New Zealand brewer Lion Nathan has snatched a 20 per cent share in the country's largest wine producer from under the noses of its Australian rival, Fosters.

Lion Nathan this week bought a 19.9 per cent share of Montana Wines, in a lightning raid that caught industry analysts by surprise.

It had been widely reported that the Australian giant was interested in buying a stake of the successful wine company, although rumours of a takeover were denied by both sides.

After the Lion Nathan buy-in, both Fosters and Montana confirmed that takeover talks had taken place, but refused to say why no deal had gone ahead. It is thought that the price was the sticking point.
Meanwhile, Lion has said it was pleased with the price after paying 230 cents (75 pence) per share, although Montana Group chairman Peter Masfen claimed they were undervalued. The price values the company at around 160 million pounds.

Lion chief executive, Gordon Cairns, said the purchase was "consistent with our stated vision of a broader involvement in the New Zealand liquor market".

It is thought that the surprise move was an effort to prevent Fosters tapping into Montana's distribution network. Lion, New Zealand's largest brewer, said it was too early to say whether it would be seeking a larger share or complete takeover.

Although Fosters has indicated that it will not challenge for control of Montana, potential buyers could still gain 50 per cent of the company, and with it boardroom control. Four shareholders hold around half the company's shares between them.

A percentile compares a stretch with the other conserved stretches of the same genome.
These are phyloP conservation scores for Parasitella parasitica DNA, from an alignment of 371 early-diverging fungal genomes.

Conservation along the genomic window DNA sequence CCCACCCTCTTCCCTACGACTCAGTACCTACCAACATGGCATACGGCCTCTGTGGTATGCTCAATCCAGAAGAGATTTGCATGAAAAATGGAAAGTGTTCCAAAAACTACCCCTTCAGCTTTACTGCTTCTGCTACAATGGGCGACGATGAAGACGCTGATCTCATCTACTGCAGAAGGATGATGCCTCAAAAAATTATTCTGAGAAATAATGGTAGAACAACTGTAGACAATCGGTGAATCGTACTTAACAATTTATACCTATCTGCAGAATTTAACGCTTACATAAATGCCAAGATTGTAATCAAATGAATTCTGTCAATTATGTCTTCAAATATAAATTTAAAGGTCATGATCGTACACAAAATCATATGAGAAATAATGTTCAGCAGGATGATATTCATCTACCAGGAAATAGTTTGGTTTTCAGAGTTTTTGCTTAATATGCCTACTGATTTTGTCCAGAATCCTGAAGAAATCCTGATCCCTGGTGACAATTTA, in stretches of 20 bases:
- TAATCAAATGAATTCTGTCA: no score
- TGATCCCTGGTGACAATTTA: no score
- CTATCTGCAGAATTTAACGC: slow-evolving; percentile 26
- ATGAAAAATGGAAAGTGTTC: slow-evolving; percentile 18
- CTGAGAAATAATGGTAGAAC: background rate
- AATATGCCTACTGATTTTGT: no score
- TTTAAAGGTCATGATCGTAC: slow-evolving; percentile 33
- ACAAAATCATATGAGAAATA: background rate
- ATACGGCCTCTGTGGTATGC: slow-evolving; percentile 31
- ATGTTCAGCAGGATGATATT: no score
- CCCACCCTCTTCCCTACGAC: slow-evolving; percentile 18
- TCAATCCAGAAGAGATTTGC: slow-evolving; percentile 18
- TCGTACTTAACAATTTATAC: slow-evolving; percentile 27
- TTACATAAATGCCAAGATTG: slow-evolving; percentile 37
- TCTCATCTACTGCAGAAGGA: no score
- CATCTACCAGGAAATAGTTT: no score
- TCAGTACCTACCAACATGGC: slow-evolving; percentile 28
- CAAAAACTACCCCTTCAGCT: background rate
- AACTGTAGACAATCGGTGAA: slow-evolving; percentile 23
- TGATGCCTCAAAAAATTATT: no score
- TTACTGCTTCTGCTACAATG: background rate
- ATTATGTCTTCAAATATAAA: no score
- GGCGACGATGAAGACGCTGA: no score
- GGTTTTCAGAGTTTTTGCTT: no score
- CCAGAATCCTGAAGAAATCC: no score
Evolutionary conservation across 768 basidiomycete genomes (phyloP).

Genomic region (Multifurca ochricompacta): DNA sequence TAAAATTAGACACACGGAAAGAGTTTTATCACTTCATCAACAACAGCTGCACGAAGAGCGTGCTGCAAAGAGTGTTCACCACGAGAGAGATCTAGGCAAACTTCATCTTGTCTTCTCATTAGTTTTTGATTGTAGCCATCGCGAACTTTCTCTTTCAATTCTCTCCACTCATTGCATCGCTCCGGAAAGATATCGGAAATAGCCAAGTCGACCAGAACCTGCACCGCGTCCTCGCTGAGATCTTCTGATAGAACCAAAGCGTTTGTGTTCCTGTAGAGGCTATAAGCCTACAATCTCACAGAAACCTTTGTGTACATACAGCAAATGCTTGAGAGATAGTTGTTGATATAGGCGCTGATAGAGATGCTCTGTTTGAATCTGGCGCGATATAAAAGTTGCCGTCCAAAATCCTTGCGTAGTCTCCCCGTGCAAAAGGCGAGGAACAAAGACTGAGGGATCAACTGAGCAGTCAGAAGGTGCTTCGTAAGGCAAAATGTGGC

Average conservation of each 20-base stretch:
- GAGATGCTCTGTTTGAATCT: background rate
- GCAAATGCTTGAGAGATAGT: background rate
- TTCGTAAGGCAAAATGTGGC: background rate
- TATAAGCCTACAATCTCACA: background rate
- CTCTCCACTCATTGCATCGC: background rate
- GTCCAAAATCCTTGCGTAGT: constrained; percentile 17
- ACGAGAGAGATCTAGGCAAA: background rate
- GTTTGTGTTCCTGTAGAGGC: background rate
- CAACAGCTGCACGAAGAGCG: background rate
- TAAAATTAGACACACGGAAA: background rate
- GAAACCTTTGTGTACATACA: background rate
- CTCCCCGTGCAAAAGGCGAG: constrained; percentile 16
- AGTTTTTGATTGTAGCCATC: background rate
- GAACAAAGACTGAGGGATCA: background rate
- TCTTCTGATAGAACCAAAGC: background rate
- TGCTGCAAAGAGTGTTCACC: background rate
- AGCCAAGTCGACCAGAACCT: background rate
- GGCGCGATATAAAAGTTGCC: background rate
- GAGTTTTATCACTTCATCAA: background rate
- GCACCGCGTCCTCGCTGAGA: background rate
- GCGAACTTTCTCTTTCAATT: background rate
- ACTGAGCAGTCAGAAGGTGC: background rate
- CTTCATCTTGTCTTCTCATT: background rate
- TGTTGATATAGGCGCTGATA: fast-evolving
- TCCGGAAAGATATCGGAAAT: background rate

On the day of the sale, Mr Masfen issued an improved profit forecast for the year to June 2000, predicting net profits of 15 million pounds - almost double the previous year's total.

Montana is also reaping the rewards of its continuing expansion, reporting an increased harvest in a year when growers were affected by adverse weather conditions.

The company, which dominates the New Zealand market and exports more than half its wine to the UK, reported a nine per cent increase in tonnage for its 2000 vintage. The increased volume was largely due to the development of new vineyards over recent years, which are now coming into crop.

Montana expects this growth to continue over the next three vintages as further new plantings mature. It is investing 30 million pounds in land and development in a bid to increase its total harvest by 130 per cent from 2004.

Peter Hubscher, Montana's managing director, said: "The quality of all the grapes harvested was excellent and augurs well for Montana's ability to continue repositioning itself as a major international provider of quality grapes."

Montana currently produces around 40 per cent of New Zealand's wine sales and exports. Fifty-five per cent is exported to the UK, while the US market continues to grow and sales to Australia are also increasing.

The company first planted in the Marlborough area in 1973 and has been harvesting grapes in New Zealand since the mid 1970s.

Clare Blackburn, Whangarei, New Zealand